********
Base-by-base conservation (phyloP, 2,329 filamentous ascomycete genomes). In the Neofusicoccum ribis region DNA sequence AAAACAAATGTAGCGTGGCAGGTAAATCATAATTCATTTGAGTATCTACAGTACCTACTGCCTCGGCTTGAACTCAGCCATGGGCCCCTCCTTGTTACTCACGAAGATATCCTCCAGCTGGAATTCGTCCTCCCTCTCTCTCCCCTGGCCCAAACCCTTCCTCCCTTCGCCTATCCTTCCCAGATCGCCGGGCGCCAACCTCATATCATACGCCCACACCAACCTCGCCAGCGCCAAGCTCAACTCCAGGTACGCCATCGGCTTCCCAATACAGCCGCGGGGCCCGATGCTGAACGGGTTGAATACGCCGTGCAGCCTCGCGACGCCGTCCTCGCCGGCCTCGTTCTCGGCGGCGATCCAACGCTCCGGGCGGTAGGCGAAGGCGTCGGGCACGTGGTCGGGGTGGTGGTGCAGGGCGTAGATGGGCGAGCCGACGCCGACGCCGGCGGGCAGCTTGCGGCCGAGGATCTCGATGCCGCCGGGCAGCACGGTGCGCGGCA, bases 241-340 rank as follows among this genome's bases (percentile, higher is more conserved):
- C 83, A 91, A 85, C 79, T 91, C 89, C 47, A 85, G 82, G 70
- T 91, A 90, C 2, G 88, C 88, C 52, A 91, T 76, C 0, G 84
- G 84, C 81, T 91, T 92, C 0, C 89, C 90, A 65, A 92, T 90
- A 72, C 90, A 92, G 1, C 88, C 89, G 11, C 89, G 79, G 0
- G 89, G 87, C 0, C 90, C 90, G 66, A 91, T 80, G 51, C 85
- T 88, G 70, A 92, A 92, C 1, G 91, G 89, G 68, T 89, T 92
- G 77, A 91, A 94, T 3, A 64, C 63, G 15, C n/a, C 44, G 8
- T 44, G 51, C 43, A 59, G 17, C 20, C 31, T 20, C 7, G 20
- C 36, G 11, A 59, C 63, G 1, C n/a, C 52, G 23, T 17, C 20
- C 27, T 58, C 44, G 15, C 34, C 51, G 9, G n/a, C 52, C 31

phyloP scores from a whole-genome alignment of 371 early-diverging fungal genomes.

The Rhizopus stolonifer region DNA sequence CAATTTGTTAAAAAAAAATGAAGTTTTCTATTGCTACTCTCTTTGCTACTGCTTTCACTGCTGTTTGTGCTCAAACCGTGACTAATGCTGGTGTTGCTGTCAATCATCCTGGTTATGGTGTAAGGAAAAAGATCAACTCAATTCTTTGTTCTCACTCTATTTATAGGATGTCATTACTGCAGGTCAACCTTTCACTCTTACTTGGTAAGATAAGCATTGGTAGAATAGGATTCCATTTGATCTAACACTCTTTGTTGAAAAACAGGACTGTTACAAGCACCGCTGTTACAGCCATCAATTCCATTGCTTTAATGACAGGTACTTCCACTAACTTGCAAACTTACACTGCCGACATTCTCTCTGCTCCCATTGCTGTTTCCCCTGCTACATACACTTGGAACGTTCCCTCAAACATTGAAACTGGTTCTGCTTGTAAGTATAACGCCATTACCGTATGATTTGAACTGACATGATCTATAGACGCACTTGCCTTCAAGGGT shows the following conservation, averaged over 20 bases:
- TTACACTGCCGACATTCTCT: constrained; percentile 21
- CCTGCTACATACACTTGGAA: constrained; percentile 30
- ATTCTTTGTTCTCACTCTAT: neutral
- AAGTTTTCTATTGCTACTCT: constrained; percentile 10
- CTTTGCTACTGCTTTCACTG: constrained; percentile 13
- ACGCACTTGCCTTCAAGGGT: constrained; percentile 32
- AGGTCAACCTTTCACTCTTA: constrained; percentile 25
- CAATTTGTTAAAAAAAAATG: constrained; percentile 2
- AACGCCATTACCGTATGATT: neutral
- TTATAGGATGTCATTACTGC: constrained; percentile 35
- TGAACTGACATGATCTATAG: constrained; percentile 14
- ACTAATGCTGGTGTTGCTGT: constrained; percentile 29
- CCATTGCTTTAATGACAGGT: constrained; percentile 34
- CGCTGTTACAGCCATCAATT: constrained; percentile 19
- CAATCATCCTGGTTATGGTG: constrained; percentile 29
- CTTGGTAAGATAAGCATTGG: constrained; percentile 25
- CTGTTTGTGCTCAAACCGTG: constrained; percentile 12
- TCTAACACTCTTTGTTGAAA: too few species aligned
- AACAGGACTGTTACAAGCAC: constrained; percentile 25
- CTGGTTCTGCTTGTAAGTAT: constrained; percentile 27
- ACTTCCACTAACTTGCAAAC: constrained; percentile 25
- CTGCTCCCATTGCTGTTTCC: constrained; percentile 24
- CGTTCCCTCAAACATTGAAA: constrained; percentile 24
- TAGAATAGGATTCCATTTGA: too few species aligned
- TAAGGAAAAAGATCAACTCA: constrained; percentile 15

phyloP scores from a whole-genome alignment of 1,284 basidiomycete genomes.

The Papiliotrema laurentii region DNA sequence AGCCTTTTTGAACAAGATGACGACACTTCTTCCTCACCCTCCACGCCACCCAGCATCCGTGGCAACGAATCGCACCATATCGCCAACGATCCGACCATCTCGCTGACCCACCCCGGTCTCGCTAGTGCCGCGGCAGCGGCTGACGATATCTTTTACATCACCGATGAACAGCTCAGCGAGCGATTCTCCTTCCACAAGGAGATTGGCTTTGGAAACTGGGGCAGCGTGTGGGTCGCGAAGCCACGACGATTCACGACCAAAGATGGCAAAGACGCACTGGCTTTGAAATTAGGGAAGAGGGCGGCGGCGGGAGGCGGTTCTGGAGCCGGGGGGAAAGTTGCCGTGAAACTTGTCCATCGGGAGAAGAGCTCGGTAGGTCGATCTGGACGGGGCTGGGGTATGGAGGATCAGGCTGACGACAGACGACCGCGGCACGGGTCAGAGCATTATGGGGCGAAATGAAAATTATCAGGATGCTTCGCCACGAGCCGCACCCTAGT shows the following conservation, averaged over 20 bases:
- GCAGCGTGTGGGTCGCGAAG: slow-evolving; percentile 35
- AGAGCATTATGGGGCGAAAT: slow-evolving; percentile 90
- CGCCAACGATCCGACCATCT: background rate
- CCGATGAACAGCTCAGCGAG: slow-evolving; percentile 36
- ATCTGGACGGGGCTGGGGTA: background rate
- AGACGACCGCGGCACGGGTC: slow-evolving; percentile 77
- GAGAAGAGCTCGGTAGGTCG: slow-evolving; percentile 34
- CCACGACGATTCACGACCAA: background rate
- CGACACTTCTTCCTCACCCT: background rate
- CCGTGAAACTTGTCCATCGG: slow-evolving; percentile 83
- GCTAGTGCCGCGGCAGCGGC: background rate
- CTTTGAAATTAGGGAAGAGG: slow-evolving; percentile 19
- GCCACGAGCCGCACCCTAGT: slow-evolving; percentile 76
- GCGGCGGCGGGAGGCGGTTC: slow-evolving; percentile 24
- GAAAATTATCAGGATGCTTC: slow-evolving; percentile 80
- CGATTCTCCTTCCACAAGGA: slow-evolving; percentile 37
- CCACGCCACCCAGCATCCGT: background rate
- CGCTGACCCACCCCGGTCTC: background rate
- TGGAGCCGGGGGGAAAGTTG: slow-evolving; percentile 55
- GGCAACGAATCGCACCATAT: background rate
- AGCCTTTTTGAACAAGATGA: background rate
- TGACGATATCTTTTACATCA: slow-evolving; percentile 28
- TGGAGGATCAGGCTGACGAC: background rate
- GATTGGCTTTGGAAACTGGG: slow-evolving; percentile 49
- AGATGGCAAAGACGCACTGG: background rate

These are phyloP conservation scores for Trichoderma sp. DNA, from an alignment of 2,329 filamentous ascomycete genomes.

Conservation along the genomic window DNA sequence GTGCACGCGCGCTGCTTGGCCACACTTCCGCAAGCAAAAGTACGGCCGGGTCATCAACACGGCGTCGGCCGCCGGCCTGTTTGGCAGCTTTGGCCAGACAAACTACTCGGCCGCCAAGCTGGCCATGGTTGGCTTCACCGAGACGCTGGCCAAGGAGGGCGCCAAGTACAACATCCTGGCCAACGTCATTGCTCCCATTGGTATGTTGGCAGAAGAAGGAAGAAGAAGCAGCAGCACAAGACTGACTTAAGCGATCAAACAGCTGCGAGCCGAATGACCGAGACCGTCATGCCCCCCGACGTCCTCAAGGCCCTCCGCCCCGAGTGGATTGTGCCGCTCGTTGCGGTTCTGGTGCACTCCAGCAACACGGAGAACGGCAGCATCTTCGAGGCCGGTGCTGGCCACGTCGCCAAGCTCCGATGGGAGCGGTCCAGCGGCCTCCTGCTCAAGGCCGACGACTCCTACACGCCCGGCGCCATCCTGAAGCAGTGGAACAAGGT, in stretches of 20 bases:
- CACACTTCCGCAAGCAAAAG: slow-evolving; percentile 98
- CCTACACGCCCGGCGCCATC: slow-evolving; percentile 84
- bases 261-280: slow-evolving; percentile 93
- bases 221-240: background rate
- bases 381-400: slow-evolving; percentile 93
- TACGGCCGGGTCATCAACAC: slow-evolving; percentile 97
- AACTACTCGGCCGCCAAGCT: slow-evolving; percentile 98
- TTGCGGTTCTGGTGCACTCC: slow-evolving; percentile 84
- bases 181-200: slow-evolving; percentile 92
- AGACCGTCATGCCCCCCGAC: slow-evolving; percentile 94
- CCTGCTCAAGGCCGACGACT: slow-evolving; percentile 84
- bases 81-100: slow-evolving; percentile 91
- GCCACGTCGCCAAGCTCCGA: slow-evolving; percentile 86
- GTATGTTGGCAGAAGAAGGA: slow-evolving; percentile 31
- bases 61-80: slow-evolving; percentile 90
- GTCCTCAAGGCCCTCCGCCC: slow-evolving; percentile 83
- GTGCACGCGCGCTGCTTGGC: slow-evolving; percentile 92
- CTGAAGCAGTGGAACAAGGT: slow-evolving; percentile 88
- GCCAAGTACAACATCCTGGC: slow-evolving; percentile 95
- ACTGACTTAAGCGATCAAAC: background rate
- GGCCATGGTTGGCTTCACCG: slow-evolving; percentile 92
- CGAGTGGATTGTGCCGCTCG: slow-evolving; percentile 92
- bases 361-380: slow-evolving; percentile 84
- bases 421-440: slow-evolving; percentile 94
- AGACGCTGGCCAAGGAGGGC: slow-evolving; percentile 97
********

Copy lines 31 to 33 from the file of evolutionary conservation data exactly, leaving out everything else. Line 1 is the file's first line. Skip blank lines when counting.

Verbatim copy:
- TCTAACACTCTTTGTTGAAA: too few species aligned
- AACAGGACTGTTACAAGCAC: constrained; percentile 25
- CTGGTTCTGCTTGTAAGTAT: constrained; percentile 27